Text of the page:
Wikipedia:Repainting the Great Wall of China
|This page is an essay, containing the advice or opinions of one or more Wikipedia contributors. Essays are not Wikipedia policies or guidelines. Some essays represent widespread norms; others only represent minority viewpoints.|
|This page in a nutshell: Seek consistency between articles of the same category, where appropriate|
King Qin Shi Huang oversees the last brick being laid in the Great Wall of China. From one end of his empire to the other, a sturdy wall protects his realm from barbarian invaders.
One day Zhang Liang, a statesman whose land strides the Great Wall decides that it would be a good thing if his portion of the wall was painted pink. "It would look really nice, complementing the cherry blossoms that appear every spring in my land".
Liang's men pick up their brushes and ladders and start painting the rammed earth brickwork. Huang is unhappy that the wall is being painted, and promptly sends a retinue of workers, accompanied by soldiers, to remove the paint. After a few scuffles the two men decide to meet.
"Why are you repainting my wall?" demanded Huang.
"Well, firstly it is not your wall", replied Liang. "Anybody is free to make changes to it if they think they can improve it. And I reckon it would look great if it was painted pink"
Huang wasn't impressed. "It took me 20 years to get every brick in that 2,000 kilometre wall aligned right. All this work cost me 25,000 slaves. It is going to look rather ridiculous if your small portion is not going to be not like the others"
The argument continued. Liang kept explaining why he thought his colour-scheme was an improvement, while Huang said that it was an affront to the virtue of consistency. But both men knew that if they appeared disunited the barbarians could take advantage of the situation and launch an attack, so they sought counsel from other noblemen in the realm.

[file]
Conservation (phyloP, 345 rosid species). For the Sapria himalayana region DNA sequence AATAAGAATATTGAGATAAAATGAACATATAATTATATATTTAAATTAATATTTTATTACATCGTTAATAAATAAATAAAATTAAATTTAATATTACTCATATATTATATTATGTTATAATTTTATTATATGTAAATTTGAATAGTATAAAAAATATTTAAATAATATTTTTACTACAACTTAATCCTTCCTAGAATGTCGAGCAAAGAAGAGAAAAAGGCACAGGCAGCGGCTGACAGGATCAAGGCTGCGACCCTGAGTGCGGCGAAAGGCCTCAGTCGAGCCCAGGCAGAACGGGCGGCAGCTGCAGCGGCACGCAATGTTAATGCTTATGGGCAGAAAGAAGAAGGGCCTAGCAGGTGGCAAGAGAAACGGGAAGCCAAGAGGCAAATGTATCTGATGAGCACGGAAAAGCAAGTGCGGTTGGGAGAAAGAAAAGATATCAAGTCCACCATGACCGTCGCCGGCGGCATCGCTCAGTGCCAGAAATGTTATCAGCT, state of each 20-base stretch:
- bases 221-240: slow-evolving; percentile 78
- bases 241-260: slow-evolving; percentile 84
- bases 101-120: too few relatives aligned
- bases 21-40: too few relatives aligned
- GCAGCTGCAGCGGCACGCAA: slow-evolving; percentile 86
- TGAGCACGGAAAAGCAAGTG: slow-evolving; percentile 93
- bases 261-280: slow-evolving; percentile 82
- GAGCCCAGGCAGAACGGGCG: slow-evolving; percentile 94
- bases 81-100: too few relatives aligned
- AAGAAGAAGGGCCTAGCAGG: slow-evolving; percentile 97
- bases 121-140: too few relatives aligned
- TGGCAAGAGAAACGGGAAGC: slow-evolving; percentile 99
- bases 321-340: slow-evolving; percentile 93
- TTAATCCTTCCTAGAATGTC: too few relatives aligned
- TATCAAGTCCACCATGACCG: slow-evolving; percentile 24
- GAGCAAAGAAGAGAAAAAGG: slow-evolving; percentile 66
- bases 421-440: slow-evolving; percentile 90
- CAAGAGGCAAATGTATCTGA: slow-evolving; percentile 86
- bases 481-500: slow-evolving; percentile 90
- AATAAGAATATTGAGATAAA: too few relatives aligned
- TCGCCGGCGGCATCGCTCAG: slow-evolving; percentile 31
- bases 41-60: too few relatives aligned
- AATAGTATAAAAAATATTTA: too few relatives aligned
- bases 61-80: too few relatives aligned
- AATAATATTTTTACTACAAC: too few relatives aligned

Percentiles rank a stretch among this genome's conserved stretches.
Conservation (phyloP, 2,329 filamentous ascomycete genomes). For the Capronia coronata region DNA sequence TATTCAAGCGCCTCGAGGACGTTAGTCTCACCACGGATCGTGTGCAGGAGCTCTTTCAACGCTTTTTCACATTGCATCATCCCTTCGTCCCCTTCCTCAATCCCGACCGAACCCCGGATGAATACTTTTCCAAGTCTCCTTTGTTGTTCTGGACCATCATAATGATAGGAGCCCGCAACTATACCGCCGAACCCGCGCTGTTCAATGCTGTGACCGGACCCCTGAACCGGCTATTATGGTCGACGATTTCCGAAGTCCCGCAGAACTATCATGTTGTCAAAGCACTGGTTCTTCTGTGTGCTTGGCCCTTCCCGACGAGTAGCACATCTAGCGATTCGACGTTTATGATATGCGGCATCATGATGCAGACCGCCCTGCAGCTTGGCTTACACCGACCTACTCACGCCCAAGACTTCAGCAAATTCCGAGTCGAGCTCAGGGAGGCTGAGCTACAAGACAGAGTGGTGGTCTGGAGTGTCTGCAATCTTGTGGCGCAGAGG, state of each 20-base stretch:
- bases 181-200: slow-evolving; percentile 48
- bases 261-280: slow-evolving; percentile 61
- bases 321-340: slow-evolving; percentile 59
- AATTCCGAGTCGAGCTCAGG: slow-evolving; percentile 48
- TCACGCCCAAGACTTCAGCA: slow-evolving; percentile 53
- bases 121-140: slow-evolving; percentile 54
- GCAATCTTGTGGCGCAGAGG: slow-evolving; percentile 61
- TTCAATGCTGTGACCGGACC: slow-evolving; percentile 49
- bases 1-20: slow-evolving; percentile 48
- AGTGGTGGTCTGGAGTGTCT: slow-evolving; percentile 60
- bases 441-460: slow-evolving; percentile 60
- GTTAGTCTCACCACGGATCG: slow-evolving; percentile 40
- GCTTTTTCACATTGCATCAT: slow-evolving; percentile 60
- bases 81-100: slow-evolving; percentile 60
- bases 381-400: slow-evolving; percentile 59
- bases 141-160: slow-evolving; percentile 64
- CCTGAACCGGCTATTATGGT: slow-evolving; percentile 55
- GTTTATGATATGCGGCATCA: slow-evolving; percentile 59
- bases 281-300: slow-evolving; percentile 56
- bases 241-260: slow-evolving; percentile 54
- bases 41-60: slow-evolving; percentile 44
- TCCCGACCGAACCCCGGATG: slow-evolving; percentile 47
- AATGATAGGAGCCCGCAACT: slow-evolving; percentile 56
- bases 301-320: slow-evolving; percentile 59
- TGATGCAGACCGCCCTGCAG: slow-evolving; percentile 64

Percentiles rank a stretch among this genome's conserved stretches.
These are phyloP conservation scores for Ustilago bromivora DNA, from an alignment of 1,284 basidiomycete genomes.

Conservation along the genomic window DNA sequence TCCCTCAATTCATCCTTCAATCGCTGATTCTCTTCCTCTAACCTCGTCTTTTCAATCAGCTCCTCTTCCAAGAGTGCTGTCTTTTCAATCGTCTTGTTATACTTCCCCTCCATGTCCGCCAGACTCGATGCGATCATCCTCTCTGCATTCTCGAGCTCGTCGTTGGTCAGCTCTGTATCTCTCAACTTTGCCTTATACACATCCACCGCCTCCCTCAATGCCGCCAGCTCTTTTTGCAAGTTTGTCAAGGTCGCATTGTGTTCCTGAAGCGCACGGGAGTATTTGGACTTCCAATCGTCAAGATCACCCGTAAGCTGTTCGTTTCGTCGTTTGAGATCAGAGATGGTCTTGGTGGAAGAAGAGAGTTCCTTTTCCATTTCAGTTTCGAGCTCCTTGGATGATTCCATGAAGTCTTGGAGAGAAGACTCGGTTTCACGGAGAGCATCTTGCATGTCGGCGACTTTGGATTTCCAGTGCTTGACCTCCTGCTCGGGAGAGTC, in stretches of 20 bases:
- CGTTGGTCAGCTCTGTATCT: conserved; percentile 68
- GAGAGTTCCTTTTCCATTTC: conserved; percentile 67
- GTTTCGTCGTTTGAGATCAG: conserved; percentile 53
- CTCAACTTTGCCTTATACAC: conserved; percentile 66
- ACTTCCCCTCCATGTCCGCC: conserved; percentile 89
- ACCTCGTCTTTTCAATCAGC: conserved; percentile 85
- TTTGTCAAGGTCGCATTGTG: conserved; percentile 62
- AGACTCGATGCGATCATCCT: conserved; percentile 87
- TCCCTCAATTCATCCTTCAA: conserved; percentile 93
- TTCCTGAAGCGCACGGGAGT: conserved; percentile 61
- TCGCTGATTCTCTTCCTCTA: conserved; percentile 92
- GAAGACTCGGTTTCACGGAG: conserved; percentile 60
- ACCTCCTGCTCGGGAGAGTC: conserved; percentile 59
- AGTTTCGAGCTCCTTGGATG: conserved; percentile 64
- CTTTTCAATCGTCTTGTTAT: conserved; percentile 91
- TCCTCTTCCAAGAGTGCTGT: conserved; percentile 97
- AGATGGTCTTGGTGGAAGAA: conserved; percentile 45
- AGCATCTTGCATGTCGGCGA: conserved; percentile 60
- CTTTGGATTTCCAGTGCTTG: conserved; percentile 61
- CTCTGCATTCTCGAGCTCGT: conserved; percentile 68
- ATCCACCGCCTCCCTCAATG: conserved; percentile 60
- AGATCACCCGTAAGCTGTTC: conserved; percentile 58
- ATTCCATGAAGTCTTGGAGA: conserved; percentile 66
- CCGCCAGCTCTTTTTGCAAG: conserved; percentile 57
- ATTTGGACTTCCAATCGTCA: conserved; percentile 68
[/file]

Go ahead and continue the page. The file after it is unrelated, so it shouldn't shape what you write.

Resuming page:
Some thought that Huang was too protective about the wall, while others acknowledged the work he had put in and reckoned the wall should remain as it is. The discussions continued into the night, with other arguments being introduced. Who was going to repaint the wall every year? Why not fork off another pink wall around Liang's territory? One nobleman wanted his portion to be green, and another wanted his to be bright orange.
Eventually Huang gave up. The kingdom would be vulnerable if the division was allowed to continue. "Very well, Liang, the wall will be pink. The barbarians might think we are mad to have it this colour, but at least by having it the same colour it shows we are both united and professional. Please go ahead and paint the wall pink, or whatever colour you want"
Liang made a start on a few adjacent cobblestones along the 2,000 kilometre wall, but eventually got tired. Huang rebuked him on his sloth, and Liang kept giving excuses - the wall is a work in progress, he would say.
"You paint the wall - it is you who wanted it pink!" demanded Huang.
"You paint the wall - it is you who wanted it consistent!" replied Liang.
The barbarian warlord saw the enmity between Liang and Huang, and reckoned a half-prepared army would be found behind a half-painted wall. The warlord made a surprise attack, breached the wall, and slaughtered the armies of Liang and Huang.
The walls we create for ourselves
The Manual of Style dictates that style and formatting should be consistent within a Wikipedia article, though not necessarily throughout Wikipedia as a whole. Editors should not change an article from one guideline-defined style to another without a substantial reason unrelated to mere choice of style. Where there is disagreement over which style to use in an article, defer to the style used by the first major contributor
In terms of consistency between articles of the same narrow subject (such as Lufthansa destinations and Aeroflot destinations), the manual of style is less clear. Often internal style guidelines emerge on the respective project pages.
The dilemma faced by Huang and Liang illustrates some valid points:
- internal styles are not set in stone - anybody is welcome to propose new styles, for practical, aethetic or other reasons.
- the first, or the most prolific, editor of a group of articles does not own them - but they are more likely to understand how those articles work overall, and will stay for the long-haul rather than an editor with a single-minded interest.
- changing a new style is laborious - there should a substantial reason why a change should be made in the first place. It may be more efficient to propose and implement many small changes in one hit.
- if you propose a change, and it is accepted, the expectation is that you would take responsibility for making all the changes to all the affected articles, and keeping the articles maintained.